Mutual funds lose charm, retail investors their money

Mutual funds lose charm, retail investors their money

Is the mutual fund (MF) industry headed for a bright turn of events?  Yes, if one restricts the focus to only the top 10 funds in India; otherwise it is witnessing continuous erosion of equity assets since 2008.

As these assets peaked at around Rs 2.5 lakh crore to Rs 2.6 lakh crore in January 2008, their share in overall MF assets was about 38 per cent between January 2006 and December 2007 and went up to about 45 per cent once or twice in that period.

However, the spate of outflows that started then, continues till date at the rate of Rs 2,000-3,000 crore per month on average. Despite markets hitting all-time highs recently, outflows didn’t abate. Total equity assets now stand at around Rs 1.5 lakh crore, 17 per cent of the total assets under management (AUMs).

During the same time, analysts point out that bank deposits grew from Rs 30 lakh crore to Rs 70 lakh-crore, while real estate is estimated to have attracted an additional Rs 20 lakh-crore and gold has seen inflow of over Rs 8 lakh crore. Non-equity assets of mutual funds (MFs) rose from around Rs 3 lakh-crore to Rs 7.3 lakh crore. Why this phenomenon?

For one, equities have never been in the mainstream of the domestic investment basket as most households in India traditionally put their money in fixed deposits, real estate and gold. The first shift towards equity cult came during the last bull-market phase in 2003-2007.  Then also, money flows into MF equity schemes went mainly to new fund offerings (NFOs) and not to existing equity schemes. The reason was simple: NFOs were allowed to charge investors a greater portion of their expenses than existing schemes.

Entry loads were allowed in MFs, but only to the extent of just about 2 per cent. So, attractive payouts to distributors led to gullible investors getting into new equity schemes without understanding the risk-reward payoff most often. Simply put, MFs did not spend much to make equity schemes a pull product. Later when some of those initiatives like entry loads were abolished by the market regulator, the push for such products became difficult.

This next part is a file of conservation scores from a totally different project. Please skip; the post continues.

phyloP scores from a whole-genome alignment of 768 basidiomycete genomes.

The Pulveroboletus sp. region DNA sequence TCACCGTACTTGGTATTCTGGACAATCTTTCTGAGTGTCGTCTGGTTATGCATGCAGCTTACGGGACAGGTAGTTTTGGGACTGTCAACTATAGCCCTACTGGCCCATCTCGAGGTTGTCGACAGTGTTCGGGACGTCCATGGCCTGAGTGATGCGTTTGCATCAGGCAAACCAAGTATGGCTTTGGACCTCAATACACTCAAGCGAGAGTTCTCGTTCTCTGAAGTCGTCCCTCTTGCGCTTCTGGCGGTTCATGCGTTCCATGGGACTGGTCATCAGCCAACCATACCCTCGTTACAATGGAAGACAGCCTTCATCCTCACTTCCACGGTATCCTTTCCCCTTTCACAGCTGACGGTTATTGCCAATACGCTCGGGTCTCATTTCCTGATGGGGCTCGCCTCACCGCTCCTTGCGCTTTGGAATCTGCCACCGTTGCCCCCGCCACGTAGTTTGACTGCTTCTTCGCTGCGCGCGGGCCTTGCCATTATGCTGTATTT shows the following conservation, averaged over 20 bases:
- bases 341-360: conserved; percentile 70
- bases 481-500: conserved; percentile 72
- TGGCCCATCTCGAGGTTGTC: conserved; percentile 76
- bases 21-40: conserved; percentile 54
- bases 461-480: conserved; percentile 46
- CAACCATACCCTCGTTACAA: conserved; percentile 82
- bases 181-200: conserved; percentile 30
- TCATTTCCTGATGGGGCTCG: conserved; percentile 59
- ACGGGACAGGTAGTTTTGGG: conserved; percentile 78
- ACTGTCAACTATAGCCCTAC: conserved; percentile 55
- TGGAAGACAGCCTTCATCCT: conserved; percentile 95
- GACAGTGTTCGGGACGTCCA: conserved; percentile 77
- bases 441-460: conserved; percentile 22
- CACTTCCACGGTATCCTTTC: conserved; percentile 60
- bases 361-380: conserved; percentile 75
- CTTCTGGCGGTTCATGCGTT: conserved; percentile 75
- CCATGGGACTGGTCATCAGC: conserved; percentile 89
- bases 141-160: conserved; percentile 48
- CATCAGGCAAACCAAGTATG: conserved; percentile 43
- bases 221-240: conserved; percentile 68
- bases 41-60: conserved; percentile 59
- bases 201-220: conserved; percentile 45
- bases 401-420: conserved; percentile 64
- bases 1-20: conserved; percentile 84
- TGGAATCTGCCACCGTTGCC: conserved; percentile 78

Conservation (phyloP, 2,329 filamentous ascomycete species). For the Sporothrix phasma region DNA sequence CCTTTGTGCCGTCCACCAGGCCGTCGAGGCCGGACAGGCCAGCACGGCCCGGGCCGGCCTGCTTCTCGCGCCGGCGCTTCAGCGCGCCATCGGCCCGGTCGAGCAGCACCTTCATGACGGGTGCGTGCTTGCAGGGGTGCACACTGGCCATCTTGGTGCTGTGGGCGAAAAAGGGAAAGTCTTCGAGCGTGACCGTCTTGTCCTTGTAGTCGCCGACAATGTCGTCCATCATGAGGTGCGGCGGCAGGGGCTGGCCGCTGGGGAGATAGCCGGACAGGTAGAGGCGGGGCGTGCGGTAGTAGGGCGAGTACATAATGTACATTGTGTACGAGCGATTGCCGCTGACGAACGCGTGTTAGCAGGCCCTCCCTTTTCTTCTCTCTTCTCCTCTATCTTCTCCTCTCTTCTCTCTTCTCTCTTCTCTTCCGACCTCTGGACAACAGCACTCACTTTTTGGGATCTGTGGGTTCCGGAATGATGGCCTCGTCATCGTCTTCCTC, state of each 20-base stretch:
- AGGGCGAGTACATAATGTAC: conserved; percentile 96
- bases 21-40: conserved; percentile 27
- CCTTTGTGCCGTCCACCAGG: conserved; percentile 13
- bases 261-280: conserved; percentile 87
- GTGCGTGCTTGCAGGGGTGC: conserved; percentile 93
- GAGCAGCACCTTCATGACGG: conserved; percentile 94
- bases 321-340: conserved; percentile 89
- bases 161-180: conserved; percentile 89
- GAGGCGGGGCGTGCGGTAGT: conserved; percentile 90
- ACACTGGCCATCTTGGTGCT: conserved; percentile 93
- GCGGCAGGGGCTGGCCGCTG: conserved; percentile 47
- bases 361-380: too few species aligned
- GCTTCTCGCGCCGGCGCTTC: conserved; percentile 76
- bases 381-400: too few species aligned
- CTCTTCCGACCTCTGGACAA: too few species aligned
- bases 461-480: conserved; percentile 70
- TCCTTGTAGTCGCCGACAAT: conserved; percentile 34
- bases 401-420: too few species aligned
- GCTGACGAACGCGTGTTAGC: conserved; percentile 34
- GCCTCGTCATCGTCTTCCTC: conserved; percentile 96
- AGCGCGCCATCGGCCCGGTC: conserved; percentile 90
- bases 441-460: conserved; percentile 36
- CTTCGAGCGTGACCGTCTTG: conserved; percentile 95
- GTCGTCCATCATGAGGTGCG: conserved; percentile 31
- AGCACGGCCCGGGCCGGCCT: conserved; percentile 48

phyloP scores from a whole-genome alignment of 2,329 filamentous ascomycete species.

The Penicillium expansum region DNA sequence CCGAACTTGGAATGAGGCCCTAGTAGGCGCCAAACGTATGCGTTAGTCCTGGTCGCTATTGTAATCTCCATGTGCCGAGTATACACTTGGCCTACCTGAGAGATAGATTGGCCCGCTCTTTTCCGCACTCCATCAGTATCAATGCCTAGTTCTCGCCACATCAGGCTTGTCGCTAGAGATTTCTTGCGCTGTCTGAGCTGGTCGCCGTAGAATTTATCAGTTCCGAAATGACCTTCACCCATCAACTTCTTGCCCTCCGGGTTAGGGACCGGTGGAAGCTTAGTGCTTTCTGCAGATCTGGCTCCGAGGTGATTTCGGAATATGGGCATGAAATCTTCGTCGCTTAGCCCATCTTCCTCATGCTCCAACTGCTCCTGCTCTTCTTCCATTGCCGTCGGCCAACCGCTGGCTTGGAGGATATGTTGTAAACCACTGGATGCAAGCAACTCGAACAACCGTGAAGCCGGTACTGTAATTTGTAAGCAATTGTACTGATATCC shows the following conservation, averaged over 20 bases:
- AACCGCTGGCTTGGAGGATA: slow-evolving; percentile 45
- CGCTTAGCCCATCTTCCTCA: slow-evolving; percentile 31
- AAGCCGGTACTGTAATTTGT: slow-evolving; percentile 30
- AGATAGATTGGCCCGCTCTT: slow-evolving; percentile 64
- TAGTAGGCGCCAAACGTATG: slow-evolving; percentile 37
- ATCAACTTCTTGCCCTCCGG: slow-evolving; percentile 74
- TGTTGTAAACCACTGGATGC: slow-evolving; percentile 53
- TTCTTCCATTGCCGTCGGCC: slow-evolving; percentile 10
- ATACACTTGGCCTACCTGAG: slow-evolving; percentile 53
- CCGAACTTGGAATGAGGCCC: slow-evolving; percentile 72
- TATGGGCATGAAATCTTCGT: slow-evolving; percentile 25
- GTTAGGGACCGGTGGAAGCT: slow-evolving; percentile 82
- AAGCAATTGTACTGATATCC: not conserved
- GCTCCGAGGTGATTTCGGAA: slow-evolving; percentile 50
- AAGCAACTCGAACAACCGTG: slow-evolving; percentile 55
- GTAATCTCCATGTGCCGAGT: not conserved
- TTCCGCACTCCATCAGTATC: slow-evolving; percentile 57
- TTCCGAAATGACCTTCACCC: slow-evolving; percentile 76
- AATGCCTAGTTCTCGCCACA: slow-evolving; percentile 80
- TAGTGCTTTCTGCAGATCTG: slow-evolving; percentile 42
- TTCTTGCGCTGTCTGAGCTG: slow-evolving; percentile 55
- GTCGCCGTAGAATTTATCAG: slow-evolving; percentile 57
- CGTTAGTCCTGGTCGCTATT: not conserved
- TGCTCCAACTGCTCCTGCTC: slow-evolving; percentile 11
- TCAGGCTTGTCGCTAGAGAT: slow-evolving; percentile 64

Distributors -- who got used to 5-6 per cent commission from needy promoters -- were unwilling to work for just 0.75-1 per cent. The opportunistic behaviour of MFs in launching a large number of closed-end schemes once NFO expenses were banned in open-ended funds also hurt investors. In the process, many of them (distributors) moved out from selling MFs, simultaneously many asset managers started shutting down offices as inflows dropped, which led to a situation where investors had neither an asset management company (AMC) person nor a distributor to guide them.

Bigger AMCs, that hold most of the equity assets, have seen phenomenal rise in profitability over the last two years as product distribution expenses have gone down and historical assets have contributed towards fees. These AMCs have tried to boost profits in the short-term when they could have used some of the money for investor education and attracting investors to MFs by showcasing long-term benefits.

Also, with equity markets remaining volatile, MFs continue to lose investors. In all, MFs have lost 34.7 lakh retail folios or 8 per cent of total retail folios in April-September to 3.79 crore folios, industry body Association of Mutual Funds of India (Amfi) data showed. This was the sixth consecutive half-yearly decline in retail folios as per Amfi's disclosure. The gain in folios in the high net worth individuals (HNIs) category capped the fall in investor accounts to 15 lakh folios.

"The sharp decline in retail folios was mainly in the equity category, which has been impacted by the ongoing volatility in the segment," an analyst at ratings agency Crisil said.

HNI faith in markets

Unlike retail investors, HNIs reposed faith in markets. Folios held by HNIs, defined as individuals investing Rs 5 lakh or more, jumped three times in April-September on the back of a sharp rise in equity folios.   Of the 30 lakh HNI folios, 21 lakh were added in the latest half-year period. While the equity segment saw an addition of over 14 lakh HNI folios, balanced funds and debt-oriented funds added 3.45 lakh and 2.72 lakh folios respectively in April-September. In AUMs, HNI portfolio in equity-oriented funds increased by 30 per cent, balanced funds by around 14 per cent and 8 per cent in debt-oriented funds.

The number of equity folios declined by over half-a-million in a single month in September 2013. With this, MF industry not only loses nearly a crore of equity investor base since March, 2009, but also faith (which takes considerably long time to build) of thousands of investors in equity markets.  So much so, when top-10 fund houses made a killing in terms of net profit at a whopping Rs, 1,100 crore (for the fiscal 2012-13), retail investors were at the mercy of precarious market movements with no returns in sight.